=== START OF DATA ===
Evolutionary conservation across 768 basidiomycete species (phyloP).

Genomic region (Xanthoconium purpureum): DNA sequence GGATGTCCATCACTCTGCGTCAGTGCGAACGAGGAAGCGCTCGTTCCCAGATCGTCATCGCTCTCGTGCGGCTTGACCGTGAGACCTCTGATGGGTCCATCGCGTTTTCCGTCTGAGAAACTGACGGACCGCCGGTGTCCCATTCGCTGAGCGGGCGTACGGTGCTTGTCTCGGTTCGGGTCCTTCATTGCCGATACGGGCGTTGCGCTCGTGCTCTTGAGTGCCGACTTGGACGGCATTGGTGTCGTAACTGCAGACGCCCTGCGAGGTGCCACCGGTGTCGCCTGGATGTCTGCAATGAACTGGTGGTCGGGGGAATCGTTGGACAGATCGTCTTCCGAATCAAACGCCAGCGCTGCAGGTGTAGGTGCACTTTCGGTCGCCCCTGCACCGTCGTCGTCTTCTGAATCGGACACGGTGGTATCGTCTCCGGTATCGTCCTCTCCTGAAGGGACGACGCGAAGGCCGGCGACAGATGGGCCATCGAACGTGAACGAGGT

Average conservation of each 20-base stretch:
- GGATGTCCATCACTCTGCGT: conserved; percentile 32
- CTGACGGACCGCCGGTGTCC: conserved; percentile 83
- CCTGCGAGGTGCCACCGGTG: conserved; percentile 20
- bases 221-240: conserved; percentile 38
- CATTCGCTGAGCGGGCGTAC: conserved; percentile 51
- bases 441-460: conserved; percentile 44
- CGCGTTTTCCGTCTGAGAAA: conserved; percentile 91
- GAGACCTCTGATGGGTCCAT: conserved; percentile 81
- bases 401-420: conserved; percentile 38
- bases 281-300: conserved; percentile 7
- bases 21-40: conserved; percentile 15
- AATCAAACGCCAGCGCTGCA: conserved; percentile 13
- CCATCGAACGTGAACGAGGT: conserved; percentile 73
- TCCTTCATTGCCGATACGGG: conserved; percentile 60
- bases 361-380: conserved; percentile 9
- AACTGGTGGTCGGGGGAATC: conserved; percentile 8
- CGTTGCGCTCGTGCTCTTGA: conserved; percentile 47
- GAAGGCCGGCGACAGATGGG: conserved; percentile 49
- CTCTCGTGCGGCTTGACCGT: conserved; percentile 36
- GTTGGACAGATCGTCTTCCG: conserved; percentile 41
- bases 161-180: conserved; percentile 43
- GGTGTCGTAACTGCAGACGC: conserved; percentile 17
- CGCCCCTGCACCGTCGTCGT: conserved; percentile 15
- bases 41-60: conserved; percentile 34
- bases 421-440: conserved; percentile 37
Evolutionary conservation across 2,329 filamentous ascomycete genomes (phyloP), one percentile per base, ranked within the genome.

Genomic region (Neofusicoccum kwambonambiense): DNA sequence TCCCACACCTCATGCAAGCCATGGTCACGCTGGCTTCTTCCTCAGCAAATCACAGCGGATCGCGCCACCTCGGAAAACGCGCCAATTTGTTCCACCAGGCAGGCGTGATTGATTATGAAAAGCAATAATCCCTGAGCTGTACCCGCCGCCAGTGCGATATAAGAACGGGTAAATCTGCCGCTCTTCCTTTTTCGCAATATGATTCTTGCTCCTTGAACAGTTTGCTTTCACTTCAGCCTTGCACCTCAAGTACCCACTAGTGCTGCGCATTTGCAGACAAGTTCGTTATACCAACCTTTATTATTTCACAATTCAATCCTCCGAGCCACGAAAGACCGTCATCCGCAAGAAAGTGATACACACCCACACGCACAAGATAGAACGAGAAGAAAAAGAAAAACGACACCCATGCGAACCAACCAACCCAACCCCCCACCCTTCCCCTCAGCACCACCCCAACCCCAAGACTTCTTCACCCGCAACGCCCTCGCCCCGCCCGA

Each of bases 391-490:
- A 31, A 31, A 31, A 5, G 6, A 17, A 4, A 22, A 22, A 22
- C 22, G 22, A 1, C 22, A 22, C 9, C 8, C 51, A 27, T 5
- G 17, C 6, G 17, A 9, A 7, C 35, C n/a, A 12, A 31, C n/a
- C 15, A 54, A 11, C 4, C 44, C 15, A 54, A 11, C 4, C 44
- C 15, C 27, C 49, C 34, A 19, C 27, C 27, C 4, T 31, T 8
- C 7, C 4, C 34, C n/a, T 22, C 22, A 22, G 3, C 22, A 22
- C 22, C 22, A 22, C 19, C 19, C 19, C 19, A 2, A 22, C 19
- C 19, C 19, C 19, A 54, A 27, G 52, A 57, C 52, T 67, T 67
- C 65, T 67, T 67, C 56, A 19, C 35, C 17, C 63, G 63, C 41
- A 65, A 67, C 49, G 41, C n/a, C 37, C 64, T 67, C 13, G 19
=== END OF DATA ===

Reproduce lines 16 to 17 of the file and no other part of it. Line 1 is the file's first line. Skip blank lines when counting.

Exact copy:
- CCATCGAACGTGAACGAGGT: conserved; percentile 73
- TCCTTCATTGCCGATACGGG: conserved; percentile 60